One month ago we provided benchmarks of the Btrfs file-system and found that while it contained many features to make it a next-generation Linux file-system, its disk performance was rather displeasing. We had found the EXT4 file-system ran faster in a number of the tests and even EXT3 and XFS had their own advantages. Besides offering features like snapshots and online defragmentation, Btrfs has a mode that is optimized for solid-state drives. Will the Btrfs SSD mode cause this new Oracle-sponsored file-system to be the best for non-rotating media? We have benchmarks in this article, but the results may not be what one would expect.
The only proper way to test that is to buy a couple dozen, and have them continuously writing for months... Bit expensive, and by the time you're done, btrfs will have been updated, so you can start again...
Anyways, btrfs is still very new, and not speed-optimized at all. And the ssd-mode is more geared towards ssd's with long write-latencies.
Furthermore, the trim-function of the vertex is not yet functional in linux (afaik), and I expect phoronix of running the tests after each other without bothering to "reset" the drive... That would make the results pretty much worthless...
How about going in one level deeper? As in matching filesystem clusters to the the physical flash cells. As with RAID stripes, it can be a performance penalty if the cluster is divided between two stripes/cells.
How much of an impact does this make? How do different chosen clustersizes affect different tasks at hand.
This would make an interesting read since making sure the filesystem matches the underlaying physical storage is non-trivial on Linux with weird and poorly documented offset behaviour when it comes to partitions and filesystems.
Would GPT help instead of having to battle with the ancient DOS scheme? Is the newer Windows way of making the first 4MB (or so) of a disk off-limits for partitions actually a cheap and effective way to get around this?
So far I've seen no mention of this on Phoronix. Also when SSDs become fast, it would be nice to see how many old fashioned disks you have to RAID0 and RAID5/6 to match the speed. The optimization of this would also include this aspect.
In general these "articles" showing pages of graphs are getting a little boring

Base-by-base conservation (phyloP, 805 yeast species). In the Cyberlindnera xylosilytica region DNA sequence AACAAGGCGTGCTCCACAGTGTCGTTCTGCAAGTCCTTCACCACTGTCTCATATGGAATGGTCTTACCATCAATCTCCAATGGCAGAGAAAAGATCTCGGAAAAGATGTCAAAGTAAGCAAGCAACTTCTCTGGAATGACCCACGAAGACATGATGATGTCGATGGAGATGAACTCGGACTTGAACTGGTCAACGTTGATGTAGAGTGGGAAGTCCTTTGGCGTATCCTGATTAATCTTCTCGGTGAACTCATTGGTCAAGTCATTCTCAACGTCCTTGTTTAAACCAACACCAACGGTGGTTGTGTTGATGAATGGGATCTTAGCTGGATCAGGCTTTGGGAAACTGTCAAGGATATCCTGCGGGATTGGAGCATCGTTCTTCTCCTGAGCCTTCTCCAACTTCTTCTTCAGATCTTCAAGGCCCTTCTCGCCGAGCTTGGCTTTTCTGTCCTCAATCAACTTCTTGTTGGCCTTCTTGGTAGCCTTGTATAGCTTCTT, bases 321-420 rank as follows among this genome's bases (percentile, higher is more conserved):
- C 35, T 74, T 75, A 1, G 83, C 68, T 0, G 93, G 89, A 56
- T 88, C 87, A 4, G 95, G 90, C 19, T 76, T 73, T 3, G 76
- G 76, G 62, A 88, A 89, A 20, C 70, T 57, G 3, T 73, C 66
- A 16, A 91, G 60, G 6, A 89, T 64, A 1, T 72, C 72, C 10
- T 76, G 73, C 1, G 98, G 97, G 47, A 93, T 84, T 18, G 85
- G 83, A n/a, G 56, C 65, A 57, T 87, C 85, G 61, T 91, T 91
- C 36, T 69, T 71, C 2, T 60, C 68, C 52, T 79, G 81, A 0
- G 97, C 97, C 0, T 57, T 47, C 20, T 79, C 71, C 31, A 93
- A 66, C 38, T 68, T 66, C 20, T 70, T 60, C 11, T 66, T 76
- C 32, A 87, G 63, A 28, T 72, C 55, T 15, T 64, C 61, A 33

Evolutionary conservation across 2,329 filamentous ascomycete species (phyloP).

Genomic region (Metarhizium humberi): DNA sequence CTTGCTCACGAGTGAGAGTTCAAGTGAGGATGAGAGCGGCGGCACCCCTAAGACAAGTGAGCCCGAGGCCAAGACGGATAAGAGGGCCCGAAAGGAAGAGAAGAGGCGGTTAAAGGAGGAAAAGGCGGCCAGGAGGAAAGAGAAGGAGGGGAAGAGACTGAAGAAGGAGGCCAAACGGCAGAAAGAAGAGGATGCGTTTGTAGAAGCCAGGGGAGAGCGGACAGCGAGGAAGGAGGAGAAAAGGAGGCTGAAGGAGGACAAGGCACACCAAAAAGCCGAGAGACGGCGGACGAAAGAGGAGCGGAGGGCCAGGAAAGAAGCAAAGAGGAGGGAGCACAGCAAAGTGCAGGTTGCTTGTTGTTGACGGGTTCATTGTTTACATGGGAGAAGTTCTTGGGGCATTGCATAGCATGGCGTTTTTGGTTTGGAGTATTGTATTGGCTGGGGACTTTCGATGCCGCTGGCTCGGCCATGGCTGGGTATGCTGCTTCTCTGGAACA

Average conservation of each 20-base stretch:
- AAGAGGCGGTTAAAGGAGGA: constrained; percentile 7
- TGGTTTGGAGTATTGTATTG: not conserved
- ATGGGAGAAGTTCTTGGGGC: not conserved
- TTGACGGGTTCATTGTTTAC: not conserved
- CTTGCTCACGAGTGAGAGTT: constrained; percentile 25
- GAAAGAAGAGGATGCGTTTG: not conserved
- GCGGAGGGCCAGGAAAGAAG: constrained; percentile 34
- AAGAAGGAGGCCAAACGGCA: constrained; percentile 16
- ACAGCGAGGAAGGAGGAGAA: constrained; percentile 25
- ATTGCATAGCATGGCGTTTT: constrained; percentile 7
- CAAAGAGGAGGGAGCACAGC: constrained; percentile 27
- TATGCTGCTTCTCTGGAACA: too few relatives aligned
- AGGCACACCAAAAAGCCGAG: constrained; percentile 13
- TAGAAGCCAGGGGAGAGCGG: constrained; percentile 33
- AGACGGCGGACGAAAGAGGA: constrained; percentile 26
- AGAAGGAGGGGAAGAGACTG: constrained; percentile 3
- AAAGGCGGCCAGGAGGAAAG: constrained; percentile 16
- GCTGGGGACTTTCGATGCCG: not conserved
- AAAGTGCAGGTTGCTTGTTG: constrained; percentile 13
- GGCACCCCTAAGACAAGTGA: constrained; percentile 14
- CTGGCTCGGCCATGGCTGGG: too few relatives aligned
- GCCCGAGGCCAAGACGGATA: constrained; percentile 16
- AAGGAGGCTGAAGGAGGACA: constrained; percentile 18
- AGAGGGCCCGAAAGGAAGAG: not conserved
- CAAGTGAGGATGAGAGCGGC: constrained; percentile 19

Same with the tests of different kernels from Ubuntu PPA repositories, best way to test different versions of a kernel is to use vanilla kernel.org ones with as many settings as possible kept the same not Ubuntu ones.
Plus using git it would be possible to find the exact commits of kernel performance regressions and raise bugs - which is a lot more productive than rc7 sucks compared to rc6
In fact I'd quite happily do this, as it's probably more enjoyable than reading these 10 page graph fests that don't really tell us very much
personally i don't think we'll see the true performance of SSD's until they become common place enough that the entire communication chain is optimized for them...
*BIOS - reporting cylinders/sectors/tracks isn't really applicable, rather sectors and block layout of important, OS can probably get around this anyway
*File System - any system that attempts contiguous layout and failing that, attempts to keep data on adjacent cylinder in the same track or on adjacent tracks, this could result in data all over the place on an SSD.
*SSD firmware - I have to assume they are currently optimizing the firmware to assume the file system is attempting to keep data on adjacent cylinders/tracks. If this is true, then a file system optimized for SSD's could in fact create more fragmented data as its not acting as the firmware would expect.
*I/O Scheduler - CFQ reorders commands when it thinks they are near each other in cylinder/track to reduce head movement, this is likely sub optimal for an SSD as it wants to write to "close" blocks.
of course this entire signal processing chain then needs to interact with the wear leveling algorithm which again adds a layer of misdirection when it comes to the final data location.
ultimately i think we'll see this chain starting to look much more like a memory allocator and the final layout only being determined by the SSD.
from what i've read on the linux magazine this month edition in brazil it's state the buy of sun enterprise by oracle, unless i miss read. But my worries are what will happen to (open)solaris and its technologies? what will happen to MySQL and OpenOffice? will oracle maintain everything as Sun did or will oracle kill those open source projects?